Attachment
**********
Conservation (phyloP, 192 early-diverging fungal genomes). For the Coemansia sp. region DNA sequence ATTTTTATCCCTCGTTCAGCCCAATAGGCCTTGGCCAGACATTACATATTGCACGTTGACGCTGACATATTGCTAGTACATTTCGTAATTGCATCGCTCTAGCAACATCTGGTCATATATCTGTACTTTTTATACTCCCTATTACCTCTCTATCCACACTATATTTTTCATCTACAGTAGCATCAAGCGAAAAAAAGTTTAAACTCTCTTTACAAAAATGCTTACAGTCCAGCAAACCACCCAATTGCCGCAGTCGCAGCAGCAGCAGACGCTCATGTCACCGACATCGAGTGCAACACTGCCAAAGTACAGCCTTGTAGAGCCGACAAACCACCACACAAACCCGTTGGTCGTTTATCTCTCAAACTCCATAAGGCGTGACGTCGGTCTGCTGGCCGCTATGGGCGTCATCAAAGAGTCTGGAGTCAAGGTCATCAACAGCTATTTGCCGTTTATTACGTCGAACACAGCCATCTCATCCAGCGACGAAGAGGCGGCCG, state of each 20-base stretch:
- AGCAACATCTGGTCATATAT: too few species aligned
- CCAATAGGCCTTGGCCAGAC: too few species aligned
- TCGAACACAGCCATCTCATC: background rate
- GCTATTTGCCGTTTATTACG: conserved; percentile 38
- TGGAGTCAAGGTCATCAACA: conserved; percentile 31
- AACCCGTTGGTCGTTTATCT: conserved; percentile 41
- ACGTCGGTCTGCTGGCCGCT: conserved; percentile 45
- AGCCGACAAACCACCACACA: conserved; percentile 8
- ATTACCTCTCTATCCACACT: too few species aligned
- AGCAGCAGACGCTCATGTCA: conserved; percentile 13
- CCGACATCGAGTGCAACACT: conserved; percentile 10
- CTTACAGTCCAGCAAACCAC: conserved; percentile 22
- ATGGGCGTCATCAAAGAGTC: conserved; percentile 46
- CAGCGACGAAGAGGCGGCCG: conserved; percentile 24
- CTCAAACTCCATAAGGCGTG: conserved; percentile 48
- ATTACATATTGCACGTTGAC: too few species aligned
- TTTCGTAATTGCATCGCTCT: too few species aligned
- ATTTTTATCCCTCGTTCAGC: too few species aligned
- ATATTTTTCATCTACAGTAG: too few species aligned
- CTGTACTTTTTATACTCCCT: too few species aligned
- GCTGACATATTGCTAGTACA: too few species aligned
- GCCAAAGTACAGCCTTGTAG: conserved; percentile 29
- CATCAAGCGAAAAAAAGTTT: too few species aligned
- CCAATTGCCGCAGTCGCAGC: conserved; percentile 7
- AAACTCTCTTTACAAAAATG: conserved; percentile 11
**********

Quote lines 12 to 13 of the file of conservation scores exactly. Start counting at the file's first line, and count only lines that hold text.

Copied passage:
- CCGACATCGAGTGCAACACT: conserved; percentile 10
- CTTACAGTCCAGCAAACCAC: conserved; percentile 22